This clarity of tone and well-balanced auditory texture is largely thanks to the album’s extremely polished mixing and engineering; despite its gruff, obfuscated demeanor and faithfully executed homages to the shrill and spontaneous riffing style of OSDM, it never spills over into abrasive or aurally dissonant territory thanks to the fluency and depth of sound endowed by its hyper-smooth production.

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These sleek and crystal-clear sonic qualities notwithstanding, Their Worm Never Dies spares no measure of brutality in its faster moments, with Kollias summoning otherworldly vocal specters atop blistering percussion and evilly meticulous riffs. On this album, though, Contrarian balances every moment of calculated destruction they unleash with an equal measure of melodious tranquility. Many passages, such as the aforementioned clean into to “Exorcism” or the bridge of “My Curse” are in fact unabashedly melodic, even conveying themes of peacefulness and positivity. The whole of “My Curse” is arguably the most potent example of this compromise between polarized aesthetics — composed of equal parts serenity and violence, it excellently demonstrates the equilibrium that Contrarian seeks to realize with their music. With its blackened Nordic gallop and fuzzed-out, vintage tremolo guitars (complete with an absolutely volcanic dual solo) it stands out as both the most 1990s-influenced track on the record while also containing some of the group’s most progressive, cutting-edge riffs and rhythmic patterns to date.

Though most of the record strides along at a consistently high quality, some moments are particularly outstanding and worthy of note. The introduction to the album’s fourth track “The Petition” is an utterly gorgeous, classically tinged acoustic guitar suite with an echoing cosmic tone, reminiscent of shimmering lasers travelling out into the void. These more delicate moments are reprised in the track’s interlude, yet hemmed in on all sides by the most thrash-oriented material (a nod to death metal’s most primordial roots) presented throughout the album. But like “My Curse,” “The Petition” is one of Contrarian’s most logically integrated creations, and melds these two conflicting styles seamlessly. These eclectic infusions continue en masse in the tracks to come: “Among the Misled” delves into an elusively funky jazz fusion segment with heavily phased guitars accompanied by complex suspended bass chords, while the title track is a veritable psychedelic rock anthem built around a groovy vamp, obscured by a steamy sepia haze, and topped off by a few short lines of eerie spoken word from Kollias.

Even in its final moments, the Their Worm Never Dies surprises the listener, as the tour-de-force closing track “Whomsoever Worships the Whiteworm” unexpectedly ascends into a towering epic doom elegy that would be well-suited for passionate, soaring melodic vocals. Alas, none are present.

This album sees Contrarian sprawled out considerably, a reality that has strengthened the band while simultaneously spawning a crop of new weaknesses. Firstly, the outfit’s core sound and stylistic identity are hugely reinforced on this record — evoking beauty through savagery, they have continued to exhibit a refusal to sacrifice gracefulness and eloquence in moments of fierce brutality. Their riffs and solos are rife with neoclassical flair and increased levels of technicality, and have been re-structured in a manner that is often unconventional, even uncanny. But it is this very unconventionality that begins to expose some of the holes in Contrarian’s iridescent carapace: while Their Worm Never Dies is indubitably progressive, it cannot be truthfully labeled as avant-garde because it never introduces anything wholly unprecedented. Rather, it encapsulates a host of eccentric components from death metal’s most adventurous pioneers; the album contains elements of jazz, but not any more so than Atheist, it contains melodic reprieve, but not for the entire duration of any one track. By spreading themselves so thin they have sacrificed cohesiveness for eccentricity, creating a work that is unintentionally quite scattered.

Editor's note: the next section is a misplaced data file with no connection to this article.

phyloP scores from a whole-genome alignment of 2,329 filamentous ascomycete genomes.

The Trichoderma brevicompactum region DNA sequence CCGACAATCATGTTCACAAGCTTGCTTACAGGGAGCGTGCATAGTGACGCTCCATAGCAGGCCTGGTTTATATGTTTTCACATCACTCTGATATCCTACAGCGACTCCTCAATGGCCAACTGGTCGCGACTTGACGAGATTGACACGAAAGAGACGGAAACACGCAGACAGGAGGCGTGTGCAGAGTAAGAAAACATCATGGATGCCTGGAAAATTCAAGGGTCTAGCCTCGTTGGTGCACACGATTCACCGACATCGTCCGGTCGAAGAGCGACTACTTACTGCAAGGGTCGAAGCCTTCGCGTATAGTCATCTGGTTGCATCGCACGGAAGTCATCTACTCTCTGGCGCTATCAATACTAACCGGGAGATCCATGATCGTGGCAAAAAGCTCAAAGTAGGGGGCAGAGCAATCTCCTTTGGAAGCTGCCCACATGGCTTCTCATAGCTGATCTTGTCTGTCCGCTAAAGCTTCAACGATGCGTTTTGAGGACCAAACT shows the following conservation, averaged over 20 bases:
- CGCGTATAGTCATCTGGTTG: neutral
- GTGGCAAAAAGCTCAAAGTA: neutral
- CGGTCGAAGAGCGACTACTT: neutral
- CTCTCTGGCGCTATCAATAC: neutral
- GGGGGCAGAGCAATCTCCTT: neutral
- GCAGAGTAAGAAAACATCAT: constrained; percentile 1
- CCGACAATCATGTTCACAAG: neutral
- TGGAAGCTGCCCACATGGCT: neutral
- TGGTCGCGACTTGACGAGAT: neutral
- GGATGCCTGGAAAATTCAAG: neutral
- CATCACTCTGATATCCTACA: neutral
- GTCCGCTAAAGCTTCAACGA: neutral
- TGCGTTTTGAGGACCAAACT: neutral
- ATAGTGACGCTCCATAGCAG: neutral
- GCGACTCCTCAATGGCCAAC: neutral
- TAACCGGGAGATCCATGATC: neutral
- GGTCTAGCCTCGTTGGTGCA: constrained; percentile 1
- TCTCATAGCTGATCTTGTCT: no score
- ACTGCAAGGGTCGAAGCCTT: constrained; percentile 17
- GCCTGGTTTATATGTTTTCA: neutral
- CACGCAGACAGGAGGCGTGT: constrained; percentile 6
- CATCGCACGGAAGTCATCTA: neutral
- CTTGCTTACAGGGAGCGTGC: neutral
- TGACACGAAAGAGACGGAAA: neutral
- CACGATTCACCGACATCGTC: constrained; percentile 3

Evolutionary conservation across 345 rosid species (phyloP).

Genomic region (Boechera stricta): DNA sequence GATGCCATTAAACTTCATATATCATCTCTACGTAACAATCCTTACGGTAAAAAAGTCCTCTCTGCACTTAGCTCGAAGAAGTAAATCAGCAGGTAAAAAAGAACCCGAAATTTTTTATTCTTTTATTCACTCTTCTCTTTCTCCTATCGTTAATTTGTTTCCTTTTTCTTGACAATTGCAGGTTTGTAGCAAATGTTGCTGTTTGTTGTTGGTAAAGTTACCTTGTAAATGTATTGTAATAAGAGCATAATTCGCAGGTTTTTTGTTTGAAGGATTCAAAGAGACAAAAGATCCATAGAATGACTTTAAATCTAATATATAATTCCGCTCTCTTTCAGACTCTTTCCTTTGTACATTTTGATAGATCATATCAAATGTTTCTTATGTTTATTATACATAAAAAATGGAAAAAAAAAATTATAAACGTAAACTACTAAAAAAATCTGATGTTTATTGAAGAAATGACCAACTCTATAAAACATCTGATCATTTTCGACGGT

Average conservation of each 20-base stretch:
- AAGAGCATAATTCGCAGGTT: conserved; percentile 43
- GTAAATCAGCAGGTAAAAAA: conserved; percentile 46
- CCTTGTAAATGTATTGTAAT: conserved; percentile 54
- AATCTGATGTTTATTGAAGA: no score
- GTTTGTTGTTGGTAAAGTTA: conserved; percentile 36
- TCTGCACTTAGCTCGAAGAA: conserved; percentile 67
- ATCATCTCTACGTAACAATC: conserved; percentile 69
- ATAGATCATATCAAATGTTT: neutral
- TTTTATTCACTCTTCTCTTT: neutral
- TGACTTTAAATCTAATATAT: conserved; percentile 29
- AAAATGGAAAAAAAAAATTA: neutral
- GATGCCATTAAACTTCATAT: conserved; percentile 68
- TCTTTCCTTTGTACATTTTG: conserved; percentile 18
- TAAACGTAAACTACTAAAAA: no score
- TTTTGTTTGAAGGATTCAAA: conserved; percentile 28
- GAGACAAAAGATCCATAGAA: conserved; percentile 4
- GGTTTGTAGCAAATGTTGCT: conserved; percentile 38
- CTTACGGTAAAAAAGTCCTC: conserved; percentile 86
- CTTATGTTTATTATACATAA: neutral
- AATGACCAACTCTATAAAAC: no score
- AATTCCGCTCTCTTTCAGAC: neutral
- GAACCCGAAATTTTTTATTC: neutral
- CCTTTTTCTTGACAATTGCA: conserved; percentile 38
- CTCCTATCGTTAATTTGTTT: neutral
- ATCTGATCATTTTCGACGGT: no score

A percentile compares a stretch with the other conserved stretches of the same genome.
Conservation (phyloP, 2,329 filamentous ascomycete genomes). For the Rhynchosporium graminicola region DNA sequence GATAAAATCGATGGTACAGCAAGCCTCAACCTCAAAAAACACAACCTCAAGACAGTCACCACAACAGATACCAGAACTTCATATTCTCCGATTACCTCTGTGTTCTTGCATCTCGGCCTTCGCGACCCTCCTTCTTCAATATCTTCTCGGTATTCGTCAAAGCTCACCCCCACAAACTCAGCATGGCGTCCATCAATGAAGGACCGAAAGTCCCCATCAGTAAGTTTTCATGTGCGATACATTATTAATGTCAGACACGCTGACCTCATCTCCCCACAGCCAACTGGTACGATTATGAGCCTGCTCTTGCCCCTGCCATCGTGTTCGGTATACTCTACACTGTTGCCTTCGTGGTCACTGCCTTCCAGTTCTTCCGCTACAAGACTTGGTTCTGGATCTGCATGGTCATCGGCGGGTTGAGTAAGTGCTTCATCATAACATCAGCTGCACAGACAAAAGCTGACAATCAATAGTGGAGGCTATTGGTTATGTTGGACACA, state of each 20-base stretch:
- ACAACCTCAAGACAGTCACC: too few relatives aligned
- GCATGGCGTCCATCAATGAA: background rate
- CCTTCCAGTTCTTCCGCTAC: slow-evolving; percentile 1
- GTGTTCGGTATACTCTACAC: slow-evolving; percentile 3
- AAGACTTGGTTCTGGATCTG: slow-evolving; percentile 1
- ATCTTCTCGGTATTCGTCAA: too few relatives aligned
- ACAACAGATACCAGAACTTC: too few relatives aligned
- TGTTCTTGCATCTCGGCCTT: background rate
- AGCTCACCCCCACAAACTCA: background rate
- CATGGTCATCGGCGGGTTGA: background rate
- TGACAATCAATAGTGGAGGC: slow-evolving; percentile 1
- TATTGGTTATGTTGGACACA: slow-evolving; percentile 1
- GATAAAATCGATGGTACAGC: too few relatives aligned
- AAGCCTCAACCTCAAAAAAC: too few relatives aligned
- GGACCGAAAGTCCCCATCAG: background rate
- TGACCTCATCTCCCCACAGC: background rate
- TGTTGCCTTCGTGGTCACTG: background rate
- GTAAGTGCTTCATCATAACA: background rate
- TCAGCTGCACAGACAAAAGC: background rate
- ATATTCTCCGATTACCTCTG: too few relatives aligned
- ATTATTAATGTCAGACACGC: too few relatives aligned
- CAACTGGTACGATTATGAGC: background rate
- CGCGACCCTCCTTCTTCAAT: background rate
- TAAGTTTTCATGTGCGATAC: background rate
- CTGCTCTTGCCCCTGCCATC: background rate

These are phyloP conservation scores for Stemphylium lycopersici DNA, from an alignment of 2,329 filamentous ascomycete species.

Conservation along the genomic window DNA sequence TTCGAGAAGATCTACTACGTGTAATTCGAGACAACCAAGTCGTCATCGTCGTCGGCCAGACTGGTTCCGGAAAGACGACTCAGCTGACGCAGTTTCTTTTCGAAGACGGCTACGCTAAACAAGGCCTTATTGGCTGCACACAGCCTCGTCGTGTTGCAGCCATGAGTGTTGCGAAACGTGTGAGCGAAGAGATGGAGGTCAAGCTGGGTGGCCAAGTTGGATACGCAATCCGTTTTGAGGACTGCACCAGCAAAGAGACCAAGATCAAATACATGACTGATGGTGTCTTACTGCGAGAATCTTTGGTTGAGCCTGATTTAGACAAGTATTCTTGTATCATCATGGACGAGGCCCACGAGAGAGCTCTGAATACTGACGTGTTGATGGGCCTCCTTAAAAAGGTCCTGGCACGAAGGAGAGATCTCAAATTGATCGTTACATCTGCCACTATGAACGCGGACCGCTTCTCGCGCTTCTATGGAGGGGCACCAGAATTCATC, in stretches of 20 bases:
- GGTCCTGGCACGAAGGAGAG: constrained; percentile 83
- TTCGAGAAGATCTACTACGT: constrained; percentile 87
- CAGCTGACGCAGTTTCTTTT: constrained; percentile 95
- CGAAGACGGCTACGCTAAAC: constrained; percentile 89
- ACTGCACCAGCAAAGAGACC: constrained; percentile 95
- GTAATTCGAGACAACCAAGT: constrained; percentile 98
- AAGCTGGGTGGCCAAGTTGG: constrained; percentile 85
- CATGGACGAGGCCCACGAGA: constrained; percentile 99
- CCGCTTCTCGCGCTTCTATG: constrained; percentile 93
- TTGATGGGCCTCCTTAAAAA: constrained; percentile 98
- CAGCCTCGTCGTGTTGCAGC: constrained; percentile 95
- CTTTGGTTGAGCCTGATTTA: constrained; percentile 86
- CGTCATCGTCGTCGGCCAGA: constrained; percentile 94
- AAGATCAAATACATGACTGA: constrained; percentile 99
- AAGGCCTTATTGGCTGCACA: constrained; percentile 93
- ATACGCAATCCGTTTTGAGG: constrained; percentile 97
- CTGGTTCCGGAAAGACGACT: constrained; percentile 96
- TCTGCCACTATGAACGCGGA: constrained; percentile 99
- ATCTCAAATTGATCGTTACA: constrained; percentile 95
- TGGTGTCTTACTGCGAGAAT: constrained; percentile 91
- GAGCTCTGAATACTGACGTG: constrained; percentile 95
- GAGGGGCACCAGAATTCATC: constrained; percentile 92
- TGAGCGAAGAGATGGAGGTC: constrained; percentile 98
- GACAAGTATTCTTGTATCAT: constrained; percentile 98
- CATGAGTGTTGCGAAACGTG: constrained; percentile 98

This is not to say that Their Worm Never Dies was in any way a failure for Contrarian. If anything, they made the simple mistake of underestimating the scope of what that which they attempted to create. When looked at individually, each track on this record is incredibly well-constructed with its own unique essence of ground-breaking synthesis between seemingly dissimilar aesthetics. In fostering “a new school of old school death metal,” the group has found success once again in complementing OSDM tendencies with the zest and fine-tunings of modern technical death metal. The album at times exceeds its own limits, containing enthralling and fully engaging bursts of grandeur that settle down into valleys of relative tedium, stunning the listener only in fleeting instances.

But it is this hidden potential within their sound that makes one yearn for Contrarian’s already fantastic music to surge above and beyond the ranks of their contemporaries. For now, they have wrought another impressive work of progressive death metal that will pique the interests of both genre purists and individuals with more wide-ranging tastes, establishing themselves once again as an invaluable hidden treasure in the vast labyrinth that is metal.

Their Worm Never Dies releases today via Willowtip. Follow the band on Facebook.